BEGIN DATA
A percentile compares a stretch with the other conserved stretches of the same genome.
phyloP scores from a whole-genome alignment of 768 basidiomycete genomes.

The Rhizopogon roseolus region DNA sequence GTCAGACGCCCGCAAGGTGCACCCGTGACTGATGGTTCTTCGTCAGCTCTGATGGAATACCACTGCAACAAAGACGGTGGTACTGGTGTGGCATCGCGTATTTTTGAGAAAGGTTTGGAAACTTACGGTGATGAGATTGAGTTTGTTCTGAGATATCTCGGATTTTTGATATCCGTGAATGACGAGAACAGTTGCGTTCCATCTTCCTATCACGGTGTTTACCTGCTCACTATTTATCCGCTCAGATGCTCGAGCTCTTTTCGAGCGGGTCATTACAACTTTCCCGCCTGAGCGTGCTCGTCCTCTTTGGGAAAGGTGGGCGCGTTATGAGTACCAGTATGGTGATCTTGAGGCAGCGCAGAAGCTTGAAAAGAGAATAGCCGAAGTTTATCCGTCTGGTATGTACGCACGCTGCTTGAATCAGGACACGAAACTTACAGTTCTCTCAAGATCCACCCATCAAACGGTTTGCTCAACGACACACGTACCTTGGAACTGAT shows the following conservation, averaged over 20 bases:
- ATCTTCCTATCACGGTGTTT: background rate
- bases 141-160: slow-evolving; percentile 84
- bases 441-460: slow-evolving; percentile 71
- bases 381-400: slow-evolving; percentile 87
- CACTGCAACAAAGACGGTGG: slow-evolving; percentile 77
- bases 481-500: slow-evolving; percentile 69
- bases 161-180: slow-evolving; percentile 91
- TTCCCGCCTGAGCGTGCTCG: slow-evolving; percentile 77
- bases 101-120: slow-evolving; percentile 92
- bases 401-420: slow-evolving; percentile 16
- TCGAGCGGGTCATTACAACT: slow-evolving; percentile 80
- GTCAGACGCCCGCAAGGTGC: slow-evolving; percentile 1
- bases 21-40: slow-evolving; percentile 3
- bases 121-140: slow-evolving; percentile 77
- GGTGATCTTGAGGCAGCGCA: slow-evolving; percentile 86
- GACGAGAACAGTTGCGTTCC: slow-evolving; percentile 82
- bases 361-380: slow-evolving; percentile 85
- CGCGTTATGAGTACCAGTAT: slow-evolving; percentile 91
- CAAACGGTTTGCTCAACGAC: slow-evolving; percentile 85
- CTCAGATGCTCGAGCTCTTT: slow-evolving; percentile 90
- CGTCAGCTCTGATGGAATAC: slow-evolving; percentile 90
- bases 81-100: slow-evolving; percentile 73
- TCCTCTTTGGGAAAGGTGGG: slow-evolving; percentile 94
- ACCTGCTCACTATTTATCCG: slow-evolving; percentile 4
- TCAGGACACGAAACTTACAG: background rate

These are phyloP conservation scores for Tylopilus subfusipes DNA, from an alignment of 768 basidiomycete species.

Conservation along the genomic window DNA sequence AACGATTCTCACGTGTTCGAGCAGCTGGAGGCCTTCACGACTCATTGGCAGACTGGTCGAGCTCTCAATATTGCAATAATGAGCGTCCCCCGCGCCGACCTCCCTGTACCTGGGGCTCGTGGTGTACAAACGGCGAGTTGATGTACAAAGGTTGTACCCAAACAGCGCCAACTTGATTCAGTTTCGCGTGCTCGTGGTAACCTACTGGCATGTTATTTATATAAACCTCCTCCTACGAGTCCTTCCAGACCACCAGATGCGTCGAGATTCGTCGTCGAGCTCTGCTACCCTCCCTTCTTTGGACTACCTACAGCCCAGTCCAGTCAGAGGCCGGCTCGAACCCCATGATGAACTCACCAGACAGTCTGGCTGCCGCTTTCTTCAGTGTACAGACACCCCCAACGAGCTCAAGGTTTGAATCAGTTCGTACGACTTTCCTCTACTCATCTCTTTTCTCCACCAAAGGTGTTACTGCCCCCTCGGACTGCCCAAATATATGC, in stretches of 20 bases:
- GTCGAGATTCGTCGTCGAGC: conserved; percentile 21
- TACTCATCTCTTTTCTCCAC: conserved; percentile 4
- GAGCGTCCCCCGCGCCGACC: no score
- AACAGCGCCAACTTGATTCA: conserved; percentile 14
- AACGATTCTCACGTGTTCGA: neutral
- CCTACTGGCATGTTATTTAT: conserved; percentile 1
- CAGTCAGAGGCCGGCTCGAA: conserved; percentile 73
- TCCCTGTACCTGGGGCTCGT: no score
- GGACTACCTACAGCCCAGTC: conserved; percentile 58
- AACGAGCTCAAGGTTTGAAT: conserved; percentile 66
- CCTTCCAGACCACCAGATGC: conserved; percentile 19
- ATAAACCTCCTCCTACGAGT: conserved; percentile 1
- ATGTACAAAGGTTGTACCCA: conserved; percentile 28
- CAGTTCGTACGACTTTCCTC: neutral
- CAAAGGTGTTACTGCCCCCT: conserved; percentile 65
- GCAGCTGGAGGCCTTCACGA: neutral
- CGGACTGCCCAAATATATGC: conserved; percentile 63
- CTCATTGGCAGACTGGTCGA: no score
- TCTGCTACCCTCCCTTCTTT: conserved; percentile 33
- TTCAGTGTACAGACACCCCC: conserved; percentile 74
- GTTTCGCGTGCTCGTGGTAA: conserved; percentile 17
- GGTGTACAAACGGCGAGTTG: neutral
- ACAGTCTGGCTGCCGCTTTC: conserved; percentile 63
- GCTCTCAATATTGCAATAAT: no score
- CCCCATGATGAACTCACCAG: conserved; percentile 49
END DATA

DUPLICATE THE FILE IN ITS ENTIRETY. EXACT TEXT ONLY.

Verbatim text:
A percentile compares a stretch with the other conserved stretches of the same genome.
phyloP scores from a whole-genome alignment of 768 basidiomycete genomes.

The Rhizopogon roseolus region DNA sequence GTCAGACGCCCGCAAGGTGCACCCGTGACTGATGGTTCTTCGTCAGCTCTGATGGAATACCACTGCAACAAAGACGGTGGTACTGGTGTGGCATCGCGTATTTTTGAGAAAGGTTTGGAAACTTACGGTGATGAGATTGAGTTTGTTCTGAGATATCTCGGATTTTTGATATCCGTGAATGACGAGAACAGTTGCGTTCCATCTTCCTATCACGGTGTTTACCTGCTCACTATTTATCCGCTCAGATGCTCGAGCTCTTTTCGAGCGGGTCATTACAACTTTCCCGCCTGAGCGTGCTCGTCCTCTTTGGGAAAGGTGGGCGCGTTATGAGTACCAGTATGGTGATCTTGAGGCAGCGCAGAAGCTTGAAAAGAGAATAGCCGAAGTTTATCCGTCTGGTATGTACGCACGCTGCTTGAATCAGGACACGAAACTTACAGTTCTCTCAAGATCCACCCATCAAACGGTTTGCTCAACGACACACGTACCTTGGAACTGAT shows the following conservation, averaged over 20 bases:
- ATCTTCCTATCACGGTGTTT: background rate
- bases 141-160: slow-evolving; percentile 84
- bases 441-460: slow-evolving; percentile 71
- bases 381-400: slow-evolving; percentile 87
- CACTGCAACAAAGACGGTGG: slow-evolving; percentile 77
- bases 481-500: slow-evolving; percentile 69
- bases 161-180: slow-evolving; percentile 91
- TTCCCGCCTGAGCGTGCTCG: slow-evolving; percentile 77
- bases 101-120: slow-evolving; percentile 92
- bases 401-420: slow-evolving; percentile 16
- TCGAGCGGGTCATTACAACT: slow-evolving; percentile 80
- GTCAGACGCCCGCAAGGTGC: slow-evolving; percentile 1
- bases 21-40: slow-evolving; percentile 3
- bases 121-140: slow-evolving; percentile 77
- GGTGATCTTGAGGCAGCGCA: slow-evolving; percentile 86
- GACGAGAACAGTTGCGTTCC: slow-evolving; percentile 82
- bases 361-380: slow-evolving; percentile 85
- CGCGTTATGAGTACCAGTAT: slow-evolving; percentile 91
- CAAACGGTTTGCTCAACGAC: slow-evolving; percentile 85
- CTCAGATGCTCGAGCTCTTT: slow-evolving; percentile 90
- CGTCAGCTCTGATGGAATAC: slow-evolving; percentile 90
- bases 81-100: slow-evolving; percentile 73
- TCCTCTTTGGGAAAGGTGGG: slow-evolving; percentile 94
- ACCTGCTCACTATTTATCCG: slow-evolving; percentile 4
- TCAGGACACGAAACTTACAG: background rate

These are phyloP conservation scores for Tylopilus subfusipes DNA, from an alignment of 768 basidiomycete species.

Conservation along the genomic window DNA sequence AACGATTCTCACGTGTTCGAGCAGCTGGAGGCCTTCACGACTCATTGGCAGACTGGTCGAGCTCTCAATATTGCAATAATGAGCGTCCCCCGCGCCGACCTCCCTGTACCTGGGGCTCGTGGTGTACAAACGGCGAGTTGATGTACAAAGGTTGTACCCAAACAGCGCCAACTTGATTCAGTTTCGCGTGCTCGTGGTAACCTACTGGCATGTTATTTATATAAACCTCCTCCTACGAGTCCTTCCAGACCACCAGATGCGTCGAGATTCGTCGTCGAGCTCTGCTACCCTCCCTTCTTTGGACTACCTACAGCCCAGTCCAGTCAGAGGCCGGCTCGAACCCCATGATGAACTCACCAGACAGTCTGGCTGCCGCTTTCTTCAGTGTACAGACACCCCCAACGAGCTCAAGGTTTGAATCAGTTCGTACGACTTTCCTCTACTCATCTCTTTTCTCCACCAAAGGTGTTACTGCCCCCTCGGACTGCCCAAATATATGC, in stretches of 20 bases:
- GTCGAGATTCGTCGTCGAGC: conserved; percentile 21
- TACTCATCTCTTTTCTCCAC: conserved; percentile 4
- GAGCGTCCCCCGCGCCGACC: no score
- AACAGCGCCAACTTGATTCA: conserved; percentile 14
- AACGATTCTCACGTGTTCGA: neutral
- CCTACTGGCATGTTATTTAT: conserved; percentile 1
- CAGTCAGAGGCCGGCTCGAA: conserved; percentile 73
- TCCCTGTACCTGGGGCTCGT: no score
- GGACTACCTACAGCCCAGTC: conserved; percentile 58
- AACGAGCTCAAGGTTTGAAT: conserved; percentile 66
- CCTTCCAGACCACCAGATGC: conserved; percentile 19
- ATAAACCTCCTCCTACGAGT: conserved; percentile 1
- ATGTACAAAGGTTGTACCCA: conserved; percentile 28
- CAGTTCGTACGACTTTCCTC: neutral
- CAAAGGTGTTACTGCCCCCT: conserved; percentile 65
- GCAGCTGGAGGCCTTCACGA: neutral
- CGGACTGCCCAAATATATGC: conserved; percentile 63
- CTCATTGGCAGACTGGTCGA: no score
- TCTGCTACCCTCCCTTCTTT: conserved; percentile 33
- TTCAGTGTACAGACACCCCC: conserved; percentile 74
- GTTTCGCGTGCTCGTGGTAA: conserved; percentile 17
- GGTGTACAAACGGCGAGTTG: neutral
- ACAGTCTGGCTGCCGCTTTC: conserved; percentile 63
- GCTCTCAATATTGCAATAAT: no score
- CCCCATGATGAACTCACCAG: conserved; percentile 49